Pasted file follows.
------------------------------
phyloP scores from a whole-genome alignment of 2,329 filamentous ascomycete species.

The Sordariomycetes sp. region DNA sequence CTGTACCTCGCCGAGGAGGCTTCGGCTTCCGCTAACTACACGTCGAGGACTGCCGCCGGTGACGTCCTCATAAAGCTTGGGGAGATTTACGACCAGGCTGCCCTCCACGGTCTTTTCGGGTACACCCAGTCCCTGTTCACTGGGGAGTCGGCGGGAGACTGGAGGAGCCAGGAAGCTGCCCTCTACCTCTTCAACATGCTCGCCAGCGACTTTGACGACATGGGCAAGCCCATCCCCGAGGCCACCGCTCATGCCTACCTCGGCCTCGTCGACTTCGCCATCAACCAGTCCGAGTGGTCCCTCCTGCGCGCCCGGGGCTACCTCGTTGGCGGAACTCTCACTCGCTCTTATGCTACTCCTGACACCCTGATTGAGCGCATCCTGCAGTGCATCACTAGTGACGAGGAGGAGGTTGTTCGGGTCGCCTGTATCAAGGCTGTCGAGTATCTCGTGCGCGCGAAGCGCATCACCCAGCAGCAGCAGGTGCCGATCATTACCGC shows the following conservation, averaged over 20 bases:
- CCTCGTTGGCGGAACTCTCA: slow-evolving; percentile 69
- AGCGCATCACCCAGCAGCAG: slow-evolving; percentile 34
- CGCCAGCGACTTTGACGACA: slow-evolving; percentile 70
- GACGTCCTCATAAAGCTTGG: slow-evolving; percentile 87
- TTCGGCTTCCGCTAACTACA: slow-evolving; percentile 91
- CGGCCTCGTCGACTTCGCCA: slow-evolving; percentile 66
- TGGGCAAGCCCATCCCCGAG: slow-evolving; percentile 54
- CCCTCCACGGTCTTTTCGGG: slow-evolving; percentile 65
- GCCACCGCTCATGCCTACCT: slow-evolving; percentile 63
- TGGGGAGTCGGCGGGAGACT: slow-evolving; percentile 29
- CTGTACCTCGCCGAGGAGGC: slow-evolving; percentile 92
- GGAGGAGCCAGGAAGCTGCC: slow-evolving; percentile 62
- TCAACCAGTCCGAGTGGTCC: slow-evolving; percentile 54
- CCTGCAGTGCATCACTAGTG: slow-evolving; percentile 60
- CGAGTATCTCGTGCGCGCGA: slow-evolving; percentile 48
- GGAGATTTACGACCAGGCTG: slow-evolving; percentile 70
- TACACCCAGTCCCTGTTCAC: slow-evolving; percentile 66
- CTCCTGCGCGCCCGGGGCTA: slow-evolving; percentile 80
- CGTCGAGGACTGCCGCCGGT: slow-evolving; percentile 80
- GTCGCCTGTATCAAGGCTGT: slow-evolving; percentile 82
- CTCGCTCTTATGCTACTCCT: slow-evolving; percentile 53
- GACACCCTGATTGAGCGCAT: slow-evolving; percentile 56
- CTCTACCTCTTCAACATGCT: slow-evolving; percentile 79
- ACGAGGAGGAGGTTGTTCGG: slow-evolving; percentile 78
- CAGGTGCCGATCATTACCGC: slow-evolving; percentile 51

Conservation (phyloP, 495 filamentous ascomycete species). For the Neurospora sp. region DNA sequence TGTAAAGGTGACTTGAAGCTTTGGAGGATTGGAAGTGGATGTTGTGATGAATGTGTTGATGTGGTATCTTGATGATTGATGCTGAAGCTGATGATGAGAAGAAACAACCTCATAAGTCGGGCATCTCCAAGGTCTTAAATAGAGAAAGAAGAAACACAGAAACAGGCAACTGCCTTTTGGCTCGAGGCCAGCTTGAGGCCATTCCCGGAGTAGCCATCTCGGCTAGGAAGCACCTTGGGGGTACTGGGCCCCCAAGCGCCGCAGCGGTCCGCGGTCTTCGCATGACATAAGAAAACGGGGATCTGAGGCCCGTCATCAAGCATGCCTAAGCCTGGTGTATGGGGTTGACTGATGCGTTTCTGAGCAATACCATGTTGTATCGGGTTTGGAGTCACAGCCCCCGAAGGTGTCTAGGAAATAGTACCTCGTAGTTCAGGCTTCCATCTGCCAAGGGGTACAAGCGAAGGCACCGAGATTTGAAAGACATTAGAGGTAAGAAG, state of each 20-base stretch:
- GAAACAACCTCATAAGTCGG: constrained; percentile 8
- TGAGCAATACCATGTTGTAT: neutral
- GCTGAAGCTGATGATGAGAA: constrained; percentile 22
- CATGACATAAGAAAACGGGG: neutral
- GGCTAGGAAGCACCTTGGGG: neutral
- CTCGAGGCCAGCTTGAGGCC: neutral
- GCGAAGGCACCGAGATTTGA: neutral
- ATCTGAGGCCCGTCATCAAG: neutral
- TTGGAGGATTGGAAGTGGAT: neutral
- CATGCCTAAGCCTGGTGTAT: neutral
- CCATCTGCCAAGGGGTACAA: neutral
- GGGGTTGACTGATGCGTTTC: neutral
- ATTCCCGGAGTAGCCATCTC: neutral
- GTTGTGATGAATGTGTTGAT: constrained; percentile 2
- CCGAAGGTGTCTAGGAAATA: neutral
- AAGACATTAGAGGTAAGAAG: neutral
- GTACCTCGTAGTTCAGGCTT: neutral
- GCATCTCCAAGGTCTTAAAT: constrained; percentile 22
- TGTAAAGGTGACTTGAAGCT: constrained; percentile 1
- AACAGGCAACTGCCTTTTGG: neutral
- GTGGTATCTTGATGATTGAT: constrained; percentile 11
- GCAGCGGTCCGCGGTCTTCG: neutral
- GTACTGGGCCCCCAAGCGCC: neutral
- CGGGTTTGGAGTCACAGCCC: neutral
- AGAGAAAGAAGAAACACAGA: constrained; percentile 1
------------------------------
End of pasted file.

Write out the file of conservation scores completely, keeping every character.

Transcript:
phyloP scores from a whole-genome alignment of 2,329 filamentous ascomycete species.

The Sordariomycetes sp. region DNA sequence CTGTACCTCGCCGAGGAGGCTTCGGCTTCCGCTAACTACACGTCGAGGACTGCCGCCGGTGACGTCCTCATAAAGCTTGGGGAGATTTACGACCAGGCTGCCCTCCACGGTCTTTTCGGGTACACCCAGTCCCTGTTCACTGGGGAGTCGGCGGGAGACTGGAGGAGCCAGGAAGCTGCCCTCTACCTCTTCAACATGCTCGCCAGCGACTTTGACGACATGGGCAAGCCCATCCCCGAGGCCACCGCTCATGCCTACCTCGGCCTCGTCGACTTCGCCATCAACCAGTCCGAGTGGTCCCTCCTGCGCGCCCGGGGCTACCTCGTTGGCGGAACTCTCACTCGCTCTTATGCTACTCCTGACACCCTGATTGAGCGCATCCTGCAGTGCATCACTAGTGACGAGGAGGAGGTTGTTCGGGTCGCCTGTATCAAGGCTGTCGAGTATCTCGTGCGCGCGAAGCGCATCACCCAGCAGCAGCAGGTGCCGATCATTACCGC shows the following conservation, averaged over 20 bases:
- CCTCGTTGGCGGAACTCTCA: slow-evolving; percentile 69
- AGCGCATCACCCAGCAGCAG: slow-evolving; percentile 34
- CGCCAGCGACTTTGACGACA: slow-evolving; percentile 70
- GACGTCCTCATAAAGCTTGG: slow-evolving; percentile 87
- TTCGGCTTCCGCTAACTACA: slow-evolving; percentile 91
- CGGCCTCGTCGACTTCGCCA: slow-evolving; percentile 66
- TGGGCAAGCCCATCCCCGAG: slow-evolving; percentile 54
- CCCTCCACGGTCTTTTCGGG: slow-evolving; percentile 65
- GCCACCGCTCATGCCTACCT: slow-evolving; percentile 63
- TGGGGAGTCGGCGGGAGACT: slow-evolving; percentile 29
- CTGTACCTCGCCGAGGAGGC: slow-evolving; percentile 92
- GGAGGAGCCAGGAAGCTGCC: slow-evolving; percentile 62
- TCAACCAGTCCGAGTGGTCC: slow-evolving; percentile 54
- CCTGCAGTGCATCACTAGTG: slow-evolving; percentile 60
- CGAGTATCTCGTGCGCGCGA: slow-evolving; percentile 48
- GGAGATTTACGACCAGGCTG: slow-evolving; percentile 70
- TACACCCAGTCCCTGTTCAC: slow-evolving; percentile 66
- CTCCTGCGCGCCCGGGGCTA: slow-evolving; percentile 80
- CGTCGAGGACTGCCGCCGGT: slow-evolving; percentile 80
- GTCGCCTGTATCAAGGCTGT: slow-evolving; percentile 82
- CTCGCTCTTATGCTACTCCT: slow-evolving; percentile 53
- GACACCCTGATTGAGCGCAT: slow-evolving; percentile 56
- CTCTACCTCTTCAACATGCT: slow-evolving; percentile 79
- ACGAGGAGGAGGTTGTTCGG: slow-evolving; percentile 78
- CAGGTGCCGATCATTACCGC: slow-evolving; percentile 51

Conservation (phyloP, 495 filamentous ascomycete species). For the Neurospora sp. region DNA sequence TGTAAAGGTGACTTGAAGCTTTGGAGGATTGGAAGTGGATGTTGTGATGAATGTGTTGATGTGGTATCTTGATGATTGATGCTGAAGCTGATGATGAGAAGAAACAACCTCATAAGTCGGGCATCTCCAAGGTCTTAAATAGAGAAAGAAGAAACACAGAAACAGGCAACTGCCTTTTGGCTCGAGGCCAGCTTGAGGCCATTCCCGGAGTAGCCATCTCGGCTAGGAAGCACCTTGGGGGTACTGGGCCCCCAAGCGCCGCAGCGGTCCGCGGTCTTCGCATGACATAAGAAAACGGGGATCTGAGGCCCGTCATCAAGCATGCCTAAGCCTGGTGTATGGGGTTGACTGATGCGTTTCTGAGCAATACCATGTTGTATCGGGTTTGGAGTCACAGCCCCCGAAGGTGTCTAGGAAATAGTACCTCGTAGTTCAGGCTTCCATCTGCCAAGGGGTACAAGCGAAGGCACCGAGATTTGAAAGACATTAGAGGTAAGAAG, state of each 20-base stretch:
- GAAACAACCTCATAAGTCGG: constrained; percentile 8
- TGAGCAATACCATGTTGTAT: neutral
- GCTGAAGCTGATGATGAGAA: constrained; percentile 22
- CATGACATAAGAAAACGGGG: neutral
- GGCTAGGAAGCACCTTGGGG: neutral
- CTCGAGGCCAGCTTGAGGCC: neutral
- GCGAAGGCACCGAGATTTGA: neutral
- ATCTGAGGCCCGTCATCAAG: neutral
- TTGGAGGATTGGAAGTGGAT: neutral
- CATGCCTAAGCCTGGTGTAT: neutral
- CCATCTGCCAAGGGGTACAA: neutral
- GGGGTTGACTGATGCGTTTC: neutral
- ATTCCCGGAGTAGCCATCTC: neutral
- GTTGTGATGAATGTGTTGAT: constrained; percentile 2
- CCGAAGGTGTCTAGGAAATA: neutral
- AAGACATTAGAGGTAAGAAG: neutral
- GTACCTCGTAGTTCAGGCTT: neutral
- GCATCTCCAAGGTCTTAAAT: constrained; percentile 22
- TGTAAAGGTGACTTGAAGCT: constrained; percentile 1
- AACAGGCAACTGCCTTTTGG: neutral
- GTGGTATCTTGATGATTGAT: constrained; percentile 11
- GCAGCGGTCCGCGGTCTTCG: neutral
- GTACTGGGCCCCCAAGCGCC: neutral
- CGGGTTTGGAGTCACAGCCC: neutral
- AGAGAAAGAAGAAACACAGA: constrained; percentile 1